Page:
On the Spanish island of La Parma, meanwhile, at least 4,000 people had to be evacuated as a forest fire burned out of control, authorities said.
Spain, Italy and Greece have been experiencing scorching temperatures for several days already, damaging agriculture and leaving tourists scurrying for shade.
But a new anticyclone dubbed Charon, who in Greek mythology was the ferryman of the dead, pushed into the region from north Africa on Sunday and could lift temperatures above 45 Celsius (113 Fahrenheit) in parts of Italy early this week.
“We need to prepare for a severe heat storm that, day after day, will blanket the whole country,” Italian weather news service Meteo.it warned on Sunday.
“In some places ancient heat records will be broken.”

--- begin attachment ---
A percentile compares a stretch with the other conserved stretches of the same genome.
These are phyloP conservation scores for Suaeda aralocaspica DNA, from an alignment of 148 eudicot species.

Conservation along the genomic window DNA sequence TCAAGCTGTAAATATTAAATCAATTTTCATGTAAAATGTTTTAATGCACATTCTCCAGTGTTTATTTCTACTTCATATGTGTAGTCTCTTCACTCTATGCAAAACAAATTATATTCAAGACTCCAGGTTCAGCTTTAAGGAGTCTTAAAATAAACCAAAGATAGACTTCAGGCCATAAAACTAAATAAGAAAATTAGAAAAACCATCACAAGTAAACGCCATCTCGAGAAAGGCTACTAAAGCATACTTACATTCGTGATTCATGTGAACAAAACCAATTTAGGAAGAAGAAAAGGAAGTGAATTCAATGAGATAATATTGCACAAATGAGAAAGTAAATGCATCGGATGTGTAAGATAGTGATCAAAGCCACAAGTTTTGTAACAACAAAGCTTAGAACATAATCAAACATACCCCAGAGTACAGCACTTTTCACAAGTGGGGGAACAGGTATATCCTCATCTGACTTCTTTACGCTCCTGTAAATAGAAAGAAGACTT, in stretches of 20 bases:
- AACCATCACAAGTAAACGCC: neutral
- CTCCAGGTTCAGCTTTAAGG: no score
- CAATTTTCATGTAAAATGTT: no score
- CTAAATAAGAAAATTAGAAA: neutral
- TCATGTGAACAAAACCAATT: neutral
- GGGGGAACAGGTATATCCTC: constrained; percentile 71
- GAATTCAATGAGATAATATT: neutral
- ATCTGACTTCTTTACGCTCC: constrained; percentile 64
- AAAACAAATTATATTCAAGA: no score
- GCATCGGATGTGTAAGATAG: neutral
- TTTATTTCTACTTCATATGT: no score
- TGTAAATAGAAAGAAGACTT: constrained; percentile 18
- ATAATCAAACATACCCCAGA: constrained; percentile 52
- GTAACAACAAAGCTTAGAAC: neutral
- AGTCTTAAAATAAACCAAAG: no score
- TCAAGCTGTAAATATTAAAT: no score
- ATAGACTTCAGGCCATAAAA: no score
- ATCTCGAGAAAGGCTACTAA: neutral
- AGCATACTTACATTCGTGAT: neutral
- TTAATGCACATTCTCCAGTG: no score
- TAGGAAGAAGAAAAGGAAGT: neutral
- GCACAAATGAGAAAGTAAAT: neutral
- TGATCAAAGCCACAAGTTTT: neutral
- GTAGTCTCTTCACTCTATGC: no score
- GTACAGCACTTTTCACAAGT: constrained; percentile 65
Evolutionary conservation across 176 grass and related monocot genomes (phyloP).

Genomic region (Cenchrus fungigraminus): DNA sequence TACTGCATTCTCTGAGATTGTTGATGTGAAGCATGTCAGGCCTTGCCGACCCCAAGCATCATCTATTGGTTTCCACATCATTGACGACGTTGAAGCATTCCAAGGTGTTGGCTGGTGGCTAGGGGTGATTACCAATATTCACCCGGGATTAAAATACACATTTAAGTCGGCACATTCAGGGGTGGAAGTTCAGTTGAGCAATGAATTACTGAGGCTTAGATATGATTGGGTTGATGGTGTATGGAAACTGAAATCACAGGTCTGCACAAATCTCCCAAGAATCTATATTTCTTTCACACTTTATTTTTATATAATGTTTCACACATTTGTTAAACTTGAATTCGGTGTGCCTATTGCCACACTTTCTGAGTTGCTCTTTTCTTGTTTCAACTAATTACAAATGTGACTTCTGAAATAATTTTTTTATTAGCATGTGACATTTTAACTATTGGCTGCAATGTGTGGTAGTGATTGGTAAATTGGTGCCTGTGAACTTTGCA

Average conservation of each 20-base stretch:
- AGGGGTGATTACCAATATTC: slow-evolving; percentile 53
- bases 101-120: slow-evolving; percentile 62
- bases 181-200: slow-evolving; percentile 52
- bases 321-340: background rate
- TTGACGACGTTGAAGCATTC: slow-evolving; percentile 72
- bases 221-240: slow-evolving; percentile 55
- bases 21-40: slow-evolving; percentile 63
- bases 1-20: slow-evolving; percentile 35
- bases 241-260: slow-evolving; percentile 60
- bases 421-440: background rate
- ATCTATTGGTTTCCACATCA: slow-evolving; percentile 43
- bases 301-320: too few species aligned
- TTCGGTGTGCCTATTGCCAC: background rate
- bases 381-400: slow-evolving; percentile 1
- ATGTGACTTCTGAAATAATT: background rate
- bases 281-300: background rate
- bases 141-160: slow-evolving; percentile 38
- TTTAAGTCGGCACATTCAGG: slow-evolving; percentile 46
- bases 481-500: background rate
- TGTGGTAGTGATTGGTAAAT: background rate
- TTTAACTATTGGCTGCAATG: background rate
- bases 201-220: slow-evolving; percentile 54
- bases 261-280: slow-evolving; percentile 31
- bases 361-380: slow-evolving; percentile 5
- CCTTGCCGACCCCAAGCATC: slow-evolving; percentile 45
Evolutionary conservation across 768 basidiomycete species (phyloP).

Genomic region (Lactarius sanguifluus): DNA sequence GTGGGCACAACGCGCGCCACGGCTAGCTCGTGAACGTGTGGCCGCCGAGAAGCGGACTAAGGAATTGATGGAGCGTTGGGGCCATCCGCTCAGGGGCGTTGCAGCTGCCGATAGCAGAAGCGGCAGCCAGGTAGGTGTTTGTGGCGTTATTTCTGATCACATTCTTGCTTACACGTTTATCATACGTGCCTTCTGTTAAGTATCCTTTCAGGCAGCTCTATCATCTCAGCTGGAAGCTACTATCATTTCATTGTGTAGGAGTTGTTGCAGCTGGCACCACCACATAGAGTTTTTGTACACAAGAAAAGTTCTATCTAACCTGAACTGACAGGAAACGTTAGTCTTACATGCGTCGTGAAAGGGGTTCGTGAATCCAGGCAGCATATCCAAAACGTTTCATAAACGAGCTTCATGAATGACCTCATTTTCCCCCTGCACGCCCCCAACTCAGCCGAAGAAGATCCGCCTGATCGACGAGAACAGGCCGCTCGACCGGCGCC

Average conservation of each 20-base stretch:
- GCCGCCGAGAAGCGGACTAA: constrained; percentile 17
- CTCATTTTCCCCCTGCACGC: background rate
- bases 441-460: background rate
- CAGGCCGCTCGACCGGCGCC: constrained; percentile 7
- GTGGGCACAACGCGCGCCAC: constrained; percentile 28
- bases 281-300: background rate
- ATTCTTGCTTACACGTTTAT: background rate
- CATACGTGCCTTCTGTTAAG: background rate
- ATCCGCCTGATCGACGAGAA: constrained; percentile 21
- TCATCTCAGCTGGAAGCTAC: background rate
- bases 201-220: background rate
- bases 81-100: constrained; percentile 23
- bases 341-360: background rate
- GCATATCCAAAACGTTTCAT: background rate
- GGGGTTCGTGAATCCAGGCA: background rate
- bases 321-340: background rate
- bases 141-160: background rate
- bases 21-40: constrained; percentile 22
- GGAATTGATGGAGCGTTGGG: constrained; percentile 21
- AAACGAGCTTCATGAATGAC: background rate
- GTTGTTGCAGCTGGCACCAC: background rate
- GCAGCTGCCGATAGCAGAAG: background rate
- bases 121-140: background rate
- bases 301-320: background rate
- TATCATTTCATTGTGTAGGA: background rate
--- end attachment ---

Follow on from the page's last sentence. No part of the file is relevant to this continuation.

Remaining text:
Greece closed the ancient Acropolis during the hottest part of the day on Friday to protect tourists.
Italy’s Health Minister Orazio Schillaci said authorities were keeping a close eye on Rome and urged people to take care.
“Going to the Colosseum when it is 43C (109.4F) is not advisable, especially for an elderly person,” he told Il Messaggero newspaper on Sunday, saying people should stay indoors during the hottest part of the day, between 11 a.m. and 6 p.m.
Besides the Italian capital, health alerts were in place from the central city of Florence to Palermo in Sicily and Bari, in the southeast of the peninsula.
In Spain, forecasters warned of the risk of forest fires and said that it would not be easy to sleep during the night, with temperatures unlikely to fall below 25C (77F) across the country.
The heatwave will intensify from Monday, with temperatures reaching 44C (111.2F) in the Guadalquivir valley near Seville in the south of the country, forecasters predicted.
Europe’s highest recorded temperature of 48.8C (119.8F), registered in Sicily two years ago, could be exceeded in the coming days, notably on the Italian island of Sardinia, meteorologists have said.
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